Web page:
Where applicable, Carbonzero uses Global Warming Potentials (GWPs) from the Fifth Assessment Report of the IPCCC to generate CO2-equivalent emissions calculations.
Natural gas emission factors are sourced from Canada’s National Inventory Report submission to the UNFCCC. Provincial factors are used in specific cases, whereas the average of all provinces is used in more generic calculators.
Other stationary fuel emission factors, such as for Fuel Oil, are sourced from Canada’s National Inventory Report submission to the UNFCCC.
Greenhouse gas emissions from fuel use specific to vehicle types are calculated using Canada’s National Inventory Report submission to the UNFCCC.
Greenhouse gas emissions measured from kilometres traveled by general vehicle class are calculated using United States Environmental Protection Agency “Emission Factors for Greenhouse Gas Inventories”, EPA Centre for Corporate Climate Leadership.
Specific vehicle emission factors are sourced from the Canadian Federal Government’s Fuel Consumption Ratings database.
Electricity emission factors are sourced from Canada’s National Inventory Report submission to the UNFCCC. United States emission factors are sourced from E-Grid.
Business travel emission factors for ground travel are sourced from the United States Environmental Protection Agency “Emission Factors for Greenhouse Gas Inventories”, EPA Centre for Corporate Climate Leadership.
Business travel emission factors for flights are sourced from the United Kingdom’s Department of Environment, Food, and Rural Affairs Carbon Conversion Factors. Emission factors include radiative forcing as well as an uplift factor to account for sub-optimal routing.
Product freight emission factors are sourced from the United Kingdom’s Department of Environment, Food, and Rural Affairs Carbon Conversion Factors.
Environmental impact estimates were made using the Environmental Paper Network Paper Calculator Version 4.0. For more information visit www.papercalculator.org.
Carbonzero has partnered with WestJet to effectively determine the greenhouse gas (GHG) emissions associated with the air travel of their valued guests. Each guest has the ability to calculate and offset the GHGs from their particular flight, specific to the WestJet fleet. This process has been made possible through analyzing the amount of fuel that is consumed per journey (see the Emissions model summary for the three different flight categories) over a 12-month period and creating an average emissions factor that is applied to each flight.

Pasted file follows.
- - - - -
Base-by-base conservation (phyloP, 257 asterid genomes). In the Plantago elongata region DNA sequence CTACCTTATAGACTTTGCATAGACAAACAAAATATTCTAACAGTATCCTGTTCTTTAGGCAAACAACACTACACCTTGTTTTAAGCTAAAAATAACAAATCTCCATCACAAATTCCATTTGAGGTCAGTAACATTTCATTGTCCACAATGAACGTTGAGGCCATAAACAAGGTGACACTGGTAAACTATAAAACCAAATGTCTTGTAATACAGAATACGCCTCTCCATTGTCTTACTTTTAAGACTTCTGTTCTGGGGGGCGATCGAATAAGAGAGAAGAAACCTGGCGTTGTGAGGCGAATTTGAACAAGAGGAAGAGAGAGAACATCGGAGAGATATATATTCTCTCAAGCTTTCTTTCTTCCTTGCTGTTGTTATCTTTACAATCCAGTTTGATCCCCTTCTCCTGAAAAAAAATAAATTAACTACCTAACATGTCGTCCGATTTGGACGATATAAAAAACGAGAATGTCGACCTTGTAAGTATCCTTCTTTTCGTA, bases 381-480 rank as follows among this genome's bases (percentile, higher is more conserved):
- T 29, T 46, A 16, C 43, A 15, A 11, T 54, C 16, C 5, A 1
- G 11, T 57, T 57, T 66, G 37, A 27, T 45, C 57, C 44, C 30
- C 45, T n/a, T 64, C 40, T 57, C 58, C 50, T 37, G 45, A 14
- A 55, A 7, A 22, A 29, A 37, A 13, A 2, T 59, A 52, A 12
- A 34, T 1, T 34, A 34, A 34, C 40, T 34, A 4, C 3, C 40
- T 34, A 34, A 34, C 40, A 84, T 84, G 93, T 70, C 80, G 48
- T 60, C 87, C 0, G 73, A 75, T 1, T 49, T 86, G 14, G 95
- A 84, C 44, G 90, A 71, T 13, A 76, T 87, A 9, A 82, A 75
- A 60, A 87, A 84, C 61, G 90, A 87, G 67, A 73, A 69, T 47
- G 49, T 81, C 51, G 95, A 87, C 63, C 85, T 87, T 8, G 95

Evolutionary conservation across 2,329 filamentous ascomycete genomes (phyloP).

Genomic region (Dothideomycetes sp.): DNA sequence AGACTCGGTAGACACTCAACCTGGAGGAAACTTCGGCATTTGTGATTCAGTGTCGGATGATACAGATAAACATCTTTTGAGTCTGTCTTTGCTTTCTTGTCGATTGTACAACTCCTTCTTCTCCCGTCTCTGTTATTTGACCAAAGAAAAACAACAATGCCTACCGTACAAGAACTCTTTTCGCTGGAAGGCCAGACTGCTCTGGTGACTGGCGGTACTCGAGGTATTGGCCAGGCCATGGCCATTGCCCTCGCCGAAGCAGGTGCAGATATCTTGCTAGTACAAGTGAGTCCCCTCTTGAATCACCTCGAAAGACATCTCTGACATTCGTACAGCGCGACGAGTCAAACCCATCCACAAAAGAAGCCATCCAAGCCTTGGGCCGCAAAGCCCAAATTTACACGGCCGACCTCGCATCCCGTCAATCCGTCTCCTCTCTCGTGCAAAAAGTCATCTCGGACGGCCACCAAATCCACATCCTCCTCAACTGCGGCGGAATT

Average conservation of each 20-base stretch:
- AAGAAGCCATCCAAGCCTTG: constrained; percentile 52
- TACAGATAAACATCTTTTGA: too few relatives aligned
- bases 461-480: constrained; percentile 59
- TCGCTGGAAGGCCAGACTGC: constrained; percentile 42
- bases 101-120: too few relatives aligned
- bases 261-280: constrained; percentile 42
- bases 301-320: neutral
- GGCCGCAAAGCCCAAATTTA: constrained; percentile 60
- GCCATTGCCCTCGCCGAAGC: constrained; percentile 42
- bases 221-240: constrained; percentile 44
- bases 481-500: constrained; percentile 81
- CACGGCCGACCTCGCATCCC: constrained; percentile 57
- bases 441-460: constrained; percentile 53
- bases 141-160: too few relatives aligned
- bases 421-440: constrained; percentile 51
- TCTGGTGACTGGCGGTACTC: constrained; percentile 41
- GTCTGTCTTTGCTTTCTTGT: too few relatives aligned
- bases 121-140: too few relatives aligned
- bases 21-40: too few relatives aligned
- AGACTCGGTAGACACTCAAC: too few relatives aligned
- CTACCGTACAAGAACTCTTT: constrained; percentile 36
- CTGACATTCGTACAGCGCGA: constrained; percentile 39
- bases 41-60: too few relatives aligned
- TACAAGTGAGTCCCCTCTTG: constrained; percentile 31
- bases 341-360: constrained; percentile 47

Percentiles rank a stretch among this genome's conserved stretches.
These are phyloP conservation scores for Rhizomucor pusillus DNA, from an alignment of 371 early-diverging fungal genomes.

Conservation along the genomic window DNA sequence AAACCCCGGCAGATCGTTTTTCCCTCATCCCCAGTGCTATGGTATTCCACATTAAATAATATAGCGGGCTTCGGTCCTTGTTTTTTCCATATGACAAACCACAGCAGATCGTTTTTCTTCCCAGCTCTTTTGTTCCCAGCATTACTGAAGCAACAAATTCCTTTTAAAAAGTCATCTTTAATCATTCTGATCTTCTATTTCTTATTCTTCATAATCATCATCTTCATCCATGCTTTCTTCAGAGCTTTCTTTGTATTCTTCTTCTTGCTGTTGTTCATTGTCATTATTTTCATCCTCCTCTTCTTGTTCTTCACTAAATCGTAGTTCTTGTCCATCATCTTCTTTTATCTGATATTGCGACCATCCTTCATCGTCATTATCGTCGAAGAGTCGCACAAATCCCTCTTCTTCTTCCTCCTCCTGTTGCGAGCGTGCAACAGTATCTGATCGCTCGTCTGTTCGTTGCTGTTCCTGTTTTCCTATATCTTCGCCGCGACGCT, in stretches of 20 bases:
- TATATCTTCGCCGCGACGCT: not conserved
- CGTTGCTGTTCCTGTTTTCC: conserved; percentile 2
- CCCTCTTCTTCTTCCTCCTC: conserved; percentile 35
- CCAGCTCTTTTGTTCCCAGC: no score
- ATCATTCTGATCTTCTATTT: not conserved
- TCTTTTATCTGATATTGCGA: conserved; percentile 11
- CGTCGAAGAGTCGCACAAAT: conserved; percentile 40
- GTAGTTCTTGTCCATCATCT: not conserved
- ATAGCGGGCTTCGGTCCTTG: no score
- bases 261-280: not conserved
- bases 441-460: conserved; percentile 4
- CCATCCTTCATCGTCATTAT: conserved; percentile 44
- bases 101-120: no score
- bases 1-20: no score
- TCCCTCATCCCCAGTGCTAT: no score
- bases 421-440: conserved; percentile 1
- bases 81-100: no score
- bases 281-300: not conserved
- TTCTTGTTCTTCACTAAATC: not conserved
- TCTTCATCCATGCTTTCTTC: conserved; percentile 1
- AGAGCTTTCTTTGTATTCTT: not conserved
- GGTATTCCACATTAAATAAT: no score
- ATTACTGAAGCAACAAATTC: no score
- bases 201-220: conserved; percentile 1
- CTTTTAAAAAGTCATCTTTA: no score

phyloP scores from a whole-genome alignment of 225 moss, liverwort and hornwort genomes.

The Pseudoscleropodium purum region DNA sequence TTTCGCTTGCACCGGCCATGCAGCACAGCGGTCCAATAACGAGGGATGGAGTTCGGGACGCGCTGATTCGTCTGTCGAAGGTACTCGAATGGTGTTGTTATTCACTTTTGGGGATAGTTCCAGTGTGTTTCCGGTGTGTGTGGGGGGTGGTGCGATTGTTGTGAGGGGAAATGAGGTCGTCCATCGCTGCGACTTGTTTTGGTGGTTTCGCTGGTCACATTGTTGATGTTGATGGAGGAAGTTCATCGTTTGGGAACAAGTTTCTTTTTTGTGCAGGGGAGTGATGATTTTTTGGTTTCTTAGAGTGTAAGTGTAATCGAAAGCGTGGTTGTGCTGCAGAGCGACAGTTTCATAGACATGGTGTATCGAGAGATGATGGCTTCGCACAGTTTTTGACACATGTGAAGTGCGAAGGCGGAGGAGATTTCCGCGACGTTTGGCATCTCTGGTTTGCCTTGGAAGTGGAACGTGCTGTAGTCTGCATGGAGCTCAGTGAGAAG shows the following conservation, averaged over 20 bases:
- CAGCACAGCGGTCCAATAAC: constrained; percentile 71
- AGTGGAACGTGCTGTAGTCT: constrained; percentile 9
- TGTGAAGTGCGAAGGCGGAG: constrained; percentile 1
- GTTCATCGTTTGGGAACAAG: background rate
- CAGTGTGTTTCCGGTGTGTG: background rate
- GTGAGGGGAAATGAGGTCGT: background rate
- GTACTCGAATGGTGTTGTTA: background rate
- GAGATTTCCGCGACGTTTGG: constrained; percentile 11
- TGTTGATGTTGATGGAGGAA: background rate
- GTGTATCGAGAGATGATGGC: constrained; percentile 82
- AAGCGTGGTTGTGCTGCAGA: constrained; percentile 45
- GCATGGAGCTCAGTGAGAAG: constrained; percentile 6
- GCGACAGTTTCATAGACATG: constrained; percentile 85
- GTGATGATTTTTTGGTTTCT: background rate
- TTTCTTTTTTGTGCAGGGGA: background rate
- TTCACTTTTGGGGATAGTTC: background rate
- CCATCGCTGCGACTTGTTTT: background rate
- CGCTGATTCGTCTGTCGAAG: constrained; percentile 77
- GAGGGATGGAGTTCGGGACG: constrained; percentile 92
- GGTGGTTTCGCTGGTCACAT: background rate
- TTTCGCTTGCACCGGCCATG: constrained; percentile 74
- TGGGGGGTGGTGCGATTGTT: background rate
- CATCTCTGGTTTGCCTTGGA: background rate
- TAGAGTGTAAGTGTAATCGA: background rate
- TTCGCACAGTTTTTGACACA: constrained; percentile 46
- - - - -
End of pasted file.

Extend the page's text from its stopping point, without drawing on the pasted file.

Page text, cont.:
An average emissions factor has been identified to be the most appropriate mode of calculation of fuel consumed for individual flights. This emissions factor incorporates the time of year, emergency routing changes, the number of guests on board, and/or the amount of cargo traveling to a particular destination.
The following outlines the process and details pertinent to determining the GHG emissions of a particular flight.
The methodology for the WestJet flight carbon calculator is based on emissions factors that have been determined through the analysis of actual fuel consumption and distances travelled for the three models of planes that make up the WestJet fleet. The greenhouse gas emissions are calculated by multiplying the emissions factors by the actual distances of the three flight categories, which are as follows:
In scenarios where multiple guests and/or journeys (i.e. lay overs) are applicable to a particular flight, the emissions are obtained simply by multiplying the appropriate number of guests and journeys respectively.
There are a number of models of planes that make up the WestJet fleet: the Boeing 737-600, 737-700, 737-800 and 787 Dreamliner. For a 12-month period, the actual fuel consumption, number of guests and weight of cargo per flight were analyzed to determine the amount of GHGs produced per passenger- kilometer (pkm) travelled. The emissions factors are expressed in terms of the grams of GHGs produced, or gCO2e / pkm). This data was gathered from WestJet’s internal monitoring programs. These programs are:
Over the 12-month period, the actual fuel consumed per flight event was determined and then averaged for the three flight categories mentioned above. The steps taken to determine the gCO2e / pkm are outlined below:
Once the amount of fuel (litres) was determined for each flight category, the emissions were determined for CO2, CH4, and N2O.
|Flight Category||Grams CO2e per Passenger Km|